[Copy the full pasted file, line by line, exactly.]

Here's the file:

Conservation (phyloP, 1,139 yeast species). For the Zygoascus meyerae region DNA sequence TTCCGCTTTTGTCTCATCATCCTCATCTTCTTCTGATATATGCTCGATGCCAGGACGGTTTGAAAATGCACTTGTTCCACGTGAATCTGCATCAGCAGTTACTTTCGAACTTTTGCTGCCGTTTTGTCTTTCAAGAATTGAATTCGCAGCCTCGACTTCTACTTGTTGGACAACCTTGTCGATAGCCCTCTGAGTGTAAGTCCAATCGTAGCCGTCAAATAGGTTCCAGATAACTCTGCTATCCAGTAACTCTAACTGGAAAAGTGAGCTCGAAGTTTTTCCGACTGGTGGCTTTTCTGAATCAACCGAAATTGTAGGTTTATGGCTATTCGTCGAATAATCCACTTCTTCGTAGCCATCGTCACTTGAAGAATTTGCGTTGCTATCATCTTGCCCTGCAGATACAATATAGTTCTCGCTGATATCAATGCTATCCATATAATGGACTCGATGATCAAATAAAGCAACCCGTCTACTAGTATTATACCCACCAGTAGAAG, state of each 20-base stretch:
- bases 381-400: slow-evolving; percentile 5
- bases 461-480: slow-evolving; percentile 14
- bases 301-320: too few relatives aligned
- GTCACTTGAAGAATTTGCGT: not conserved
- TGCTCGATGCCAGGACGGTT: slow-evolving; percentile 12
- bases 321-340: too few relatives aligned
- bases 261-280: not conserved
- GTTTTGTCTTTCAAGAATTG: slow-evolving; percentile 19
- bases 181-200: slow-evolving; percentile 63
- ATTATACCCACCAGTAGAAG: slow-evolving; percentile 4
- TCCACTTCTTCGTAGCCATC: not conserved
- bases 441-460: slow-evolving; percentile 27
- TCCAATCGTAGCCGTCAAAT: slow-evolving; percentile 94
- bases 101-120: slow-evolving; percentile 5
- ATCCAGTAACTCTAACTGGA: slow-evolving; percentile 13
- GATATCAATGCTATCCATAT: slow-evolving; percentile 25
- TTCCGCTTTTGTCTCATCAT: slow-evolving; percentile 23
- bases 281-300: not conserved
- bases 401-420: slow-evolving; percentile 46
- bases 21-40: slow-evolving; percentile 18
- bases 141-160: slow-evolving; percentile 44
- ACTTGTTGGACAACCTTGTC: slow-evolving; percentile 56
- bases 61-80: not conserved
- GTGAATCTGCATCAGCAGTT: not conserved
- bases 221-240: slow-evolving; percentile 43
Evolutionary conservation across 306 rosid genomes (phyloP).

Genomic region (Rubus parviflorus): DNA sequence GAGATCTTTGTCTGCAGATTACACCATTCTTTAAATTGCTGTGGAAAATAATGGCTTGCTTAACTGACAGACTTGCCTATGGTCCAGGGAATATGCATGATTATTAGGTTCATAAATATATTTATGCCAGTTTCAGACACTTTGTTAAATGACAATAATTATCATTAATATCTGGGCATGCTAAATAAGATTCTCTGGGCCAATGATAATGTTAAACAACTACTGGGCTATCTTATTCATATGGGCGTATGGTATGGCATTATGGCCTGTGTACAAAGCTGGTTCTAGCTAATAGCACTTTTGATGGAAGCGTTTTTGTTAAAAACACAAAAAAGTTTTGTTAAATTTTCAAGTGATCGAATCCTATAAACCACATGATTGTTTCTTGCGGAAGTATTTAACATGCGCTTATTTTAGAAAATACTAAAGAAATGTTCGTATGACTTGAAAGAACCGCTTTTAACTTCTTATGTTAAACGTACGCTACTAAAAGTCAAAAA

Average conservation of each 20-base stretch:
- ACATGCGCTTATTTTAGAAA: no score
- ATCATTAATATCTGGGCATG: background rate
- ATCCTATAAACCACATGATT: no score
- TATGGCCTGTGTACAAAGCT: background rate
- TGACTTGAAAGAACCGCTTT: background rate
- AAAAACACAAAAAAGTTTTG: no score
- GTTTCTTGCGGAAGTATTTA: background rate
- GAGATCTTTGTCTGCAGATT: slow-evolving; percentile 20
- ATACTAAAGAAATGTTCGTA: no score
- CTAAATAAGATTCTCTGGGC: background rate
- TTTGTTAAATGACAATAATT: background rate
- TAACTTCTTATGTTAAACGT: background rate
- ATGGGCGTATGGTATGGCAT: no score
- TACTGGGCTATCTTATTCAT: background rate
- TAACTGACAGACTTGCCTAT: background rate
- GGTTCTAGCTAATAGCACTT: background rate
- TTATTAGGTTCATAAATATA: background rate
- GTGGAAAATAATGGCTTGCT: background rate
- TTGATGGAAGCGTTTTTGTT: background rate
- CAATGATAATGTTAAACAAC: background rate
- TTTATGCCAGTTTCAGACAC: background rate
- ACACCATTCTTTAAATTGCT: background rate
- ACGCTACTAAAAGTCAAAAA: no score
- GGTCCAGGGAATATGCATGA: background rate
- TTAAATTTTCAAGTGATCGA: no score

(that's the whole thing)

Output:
Conservation (phyloP, 1,139 yeast species). For the Zygoascus meyerae region DNA sequence TTCCGCTTTTGTCTCATCATCCTCATCTTCTTCTGATATATGCTCGATGCCAGGACGGTTTGAAAATGCACTTGTTCCACGTGAATCTGCATCAGCAGTTACTTTCGAACTTTTGCTGCCGTTTTGTCTTTCAAGAATTGAATTCGCAGCCTCGACTTCTACTTGTTGGACAACCTTGTCGATAGCCCTCTGAGTGTAAGTCCAATCGTAGCCGTCAAATAGGTTCCAGATAACTCTGCTATCCAGTAACTCTAACTGGAAAAGTGAGCTCGAAGTTTTTCCGACTGGTGGCTTTTCTGAATCAACCGAAATTGTAGGTTTATGGCTATTCGTCGAATAATCCACTTCTTCGTAGCCATCGTCACTTGAAGAATTTGCGTTGCTATCATCTTGCCCTGCAGATACAATATAGTTCTCGCTGATATCAATGCTATCCATATAATGGACTCGATGATCAAATAAAGCAACCCGTCTACTAGTATTATACCCACCAGTAGAAG, state of each 20-base stretch:
- bases 381-400: slow-evolving; percentile 5
- bases 461-480: slow-evolving; percentile 14
- bases 301-320: too few relatives aligned
- GTCACTTGAAGAATTTGCGT: not conserved
- TGCTCGATGCCAGGACGGTT: slow-evolving; percentile 12
- bases 321-340: too few relatives aligned
- bases 261-280: not conserved
- GTTTTGTCTTTCAAGAATTG: slow-evolving; percentile 19
- bases 181-200: slow-evolving; percentile 63
- ATTATACCCACCAGTAGAAG: slow-evolving; percentile 4
- TCCACTTCTTCGTAGCCATC: not conserved
- bases 441-460: slow-evolving; percentile 27
- TCCAATCGTAGCCGTCAAAT: slow-evolving; percentile 94
- bases 101-120: slow-evolving; percentile 5
- ATCCAGTAACTCTAACTGGA: slow-evolving; percentile 13
- GATATCAATGCTATCCATAT: slow-evolving; percentile 25
- TTCCGCTTTTGTCTCATCAT: slow-evolving; percentile 23
- bases 281-300: not conserved
- bases 401-420: slow-evolving; percentile 46
- bases 21-40: slow-evolving; percentile 18
- bases 141-160: slow-evolving; percentile 44
- ACTTGTTGGACAACCTTGTC: slow-evolving; percentile 56
- bases 61-80: not conserved
- GTGAATCTGCATCAGCAGTT: not conserved
- bases 221-240: slow-evolving; percentile 43
Evolutionary conservation across 306 rosid genomes (phyloP).

Genomic region (Rubus parviflorus): DNA sequence GAGATCTTTGTCTGCAGATTACACCATTCTTTAAATTGCTGTGGAAAATAATGGCTTGCTTAACTGACAGACTTGCCTATGGTCCAGGGAATATGCATGATTATTAGGTTCATAAATATATTTATGCCAGTTTCAGACACTTTGTTAAATGACAATAATTATCATTAATATCTGGGCATGCTAAATAAGATTCTCTGGGCCAATGATAATGTTAAACAACTACTGGGCTATCTTATTCATATGGGCGTATGGTATGGCATTATGGCCTGTGTACAAAGCTGGTTCTAGCTAATAGCACTTTTGATGGAAGCGTTTTTGTTAAAAACACAAAAAAGTTTTGTTAAATTTTCAAGTGATCGAATCCTATAAACCACATGATTGTTTCTTGCGGAAGTATTTAACATGCGCTTATTTTAGAAAATACTAAAGAAATGTTCGTATGACTTGAAAGAACCGCTTTTAACTTCTTATGTTAAACGTACGCTACTAAAAGTCAAAAA

Average conservation of each 20-base stretch:
- ACATGCGCTTATTTTAGAAA: no score
- ATCATTAATATCTGGGCATG: background rate
- ATCCTATAAACCACATGATT: no score
- TATGGCCTGTGTACAAAGCT: background rate
- TGACTTGAAAGAACCGCTTT: background rate
- AAAAACACAAAAAAGTTTTG: no score
- GTTTCTTGCGGAAGTATTTA: background rate
- GAGATCTTTGTCTGCAGATT: slow-evolving; percentile 20
- ATACTAAAGAAATGTTCGTA: no score
- CTAAATAAGATTCTCTGGGC: background rate
- TTTGTTAAATGACAATAATT: background rate
- TAACTTCTTATGTTAAACGT: background rate
- ATGGGCGTATGGTATGGCAT: no score
- TACTGGGCTATCTTATTCAT: background rate
- TAACTGACAGACTTGCCTAT: background rate
- GGTTCTAGCTAATAGCACTT: background rate
- TTATTAGGTTCATAAATATA: background rate
- GTGGAAAATAATGGCTTGCT: background rate
- TTGATGGAAGCGTTTTTGTT: background rate
- CAATGATAATGTTAAACAAC: background rate
- TTTATGCCAGTTTCAGACAC: background rate
- ACACCATTCTTTAAATTGCT: background rate
- ACGCTACTAAAAGTCAAAAA: no score
- GGTCCAGGGAATATGCATGA: background rate
- TTAAATTTTCAAGTGATCGA: no score